Watersheds, the WSA, and Water Woes

Newsletter Issue: December 2016 Tags: Okanagan Watershed Water Supply and Demand Project , ​Water Sustainability Act , ​watersheds

Each month I have the honour to represent the BC Groundwater Association at the Okanagan Basin Water Board’s Water Stewardship Council meetings (yes another meeting). I’ve been on the Council for about 3 years now, and over this time, and now with the Water Sustainability Act (WSA), I’ve realized the value of a watershed-sized water governance. The Board’s entire focus is on water in this watershed, and the Council is made up all representatives from the main water users, including BC Cattlemen’s Association, BC Fruit Growers Association, some of the larger Cities and all three Regional Districts.

The Okanagan Basin Water Board (OBWB) is funded in part by tax dollars from all of the local governments, which is obviously pretty huge. But, its two main strengths are getting all the water users in a room together to talk about common interests and challenges, and also, to have a staff of four to get things done. There are many grant opportunities out there, and the staff, along with guidance from the Council, are able to create successful partnerships and projects that are a win-win for many potential funders all the way from the Federal Gas Tax, to local partnerships with BC Wildlife Fund and schools.

One of the main projects that the OBWB led, and that seems even more fundamental to me now with the rollout of the WSA, is the Okanagan Watershed Water Supply and Demand Project. Every single square inch of land in the Okanagan has been assigned to an aquifer recharge area, and each aquifer has basic properties estimated from borehole logs and geological maps such as gradient, hydraulic conductivity, size, and recharge and discharge values. These aquifer properties have been connected to surface water values, and a full water supply and demand balance has been realized for the watershed. This has helped to focus future research in key areas, because we now can rank aquifers by size, and vulnerability to changes in climate or population growth.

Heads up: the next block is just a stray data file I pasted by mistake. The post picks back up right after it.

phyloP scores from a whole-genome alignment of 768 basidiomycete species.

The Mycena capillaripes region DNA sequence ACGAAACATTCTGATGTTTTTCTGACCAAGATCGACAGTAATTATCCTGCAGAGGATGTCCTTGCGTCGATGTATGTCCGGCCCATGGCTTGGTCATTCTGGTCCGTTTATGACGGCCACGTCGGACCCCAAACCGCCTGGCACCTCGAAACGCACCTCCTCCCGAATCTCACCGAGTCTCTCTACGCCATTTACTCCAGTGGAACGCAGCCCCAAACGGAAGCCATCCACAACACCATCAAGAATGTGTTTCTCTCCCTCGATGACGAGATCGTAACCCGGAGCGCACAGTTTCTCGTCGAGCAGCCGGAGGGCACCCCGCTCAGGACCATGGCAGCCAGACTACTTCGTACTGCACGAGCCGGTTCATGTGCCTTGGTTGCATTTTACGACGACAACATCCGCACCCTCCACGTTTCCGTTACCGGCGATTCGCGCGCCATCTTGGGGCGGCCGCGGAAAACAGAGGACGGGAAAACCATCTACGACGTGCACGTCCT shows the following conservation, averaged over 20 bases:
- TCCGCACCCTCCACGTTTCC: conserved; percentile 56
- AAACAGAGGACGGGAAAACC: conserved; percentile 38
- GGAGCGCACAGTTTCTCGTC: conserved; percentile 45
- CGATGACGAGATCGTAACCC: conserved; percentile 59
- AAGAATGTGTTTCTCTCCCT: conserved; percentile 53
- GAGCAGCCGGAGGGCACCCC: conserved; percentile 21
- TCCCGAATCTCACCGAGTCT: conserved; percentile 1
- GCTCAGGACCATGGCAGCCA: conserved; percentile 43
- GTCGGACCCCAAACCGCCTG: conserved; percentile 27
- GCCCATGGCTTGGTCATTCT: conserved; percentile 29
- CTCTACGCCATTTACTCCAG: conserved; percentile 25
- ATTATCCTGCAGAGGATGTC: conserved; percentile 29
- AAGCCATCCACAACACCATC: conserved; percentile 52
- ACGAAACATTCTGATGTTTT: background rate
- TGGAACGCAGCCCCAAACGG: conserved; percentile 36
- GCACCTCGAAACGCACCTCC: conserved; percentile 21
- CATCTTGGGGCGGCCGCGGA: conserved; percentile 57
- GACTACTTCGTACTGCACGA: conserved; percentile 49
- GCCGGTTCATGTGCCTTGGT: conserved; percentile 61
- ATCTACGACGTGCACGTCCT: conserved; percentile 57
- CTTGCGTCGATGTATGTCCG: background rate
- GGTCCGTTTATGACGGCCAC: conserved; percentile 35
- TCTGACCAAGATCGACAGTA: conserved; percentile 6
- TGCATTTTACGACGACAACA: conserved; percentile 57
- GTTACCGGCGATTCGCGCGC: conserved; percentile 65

Going forward with the WSA, I can’t see how we can issue licenses without understanding something as basic as a water budget at a watershed level, and at the very least, mapping and assigning of all lands to an aquifer within a local watershed, not just where there is data. Sometimes, when assessing groundwater recharge and discharge, it is easier, and cheaper to assess all the other components to a water budget (surface water inputs, and water use, for example) than it is to estimate groundwater parameters, and groundwater becomes the “remainder” of the sum of all the other water budget inputs. Without watershed boundaries, and aquifers mapped across the entire watershed, a water budget is not possible. The problems we need to solve are too big for individual ranchers, or small local governments to solve. We need to pool our resources (a nice way of saying taxation) at a Watershed scale to solve these problems.

I have a map of all the watersheds in BC. There are 9 “Level 1 Watersheds” in the Province: Mackenzie River, Fraser River, Columbia River, Skeena River, Nass River, Stikine River, Taku River, Yukon River and Coast and Vancouver Island (which discharge directly to the Ocean). While I’m sitting in the Council meetings, I think: how can the lessons learned from the OBWB help the other Watersheds in BC to better understand their water resources and does BC need to move to a Watershed-scale governance model to manage water woes and help roll out the WSA across BC?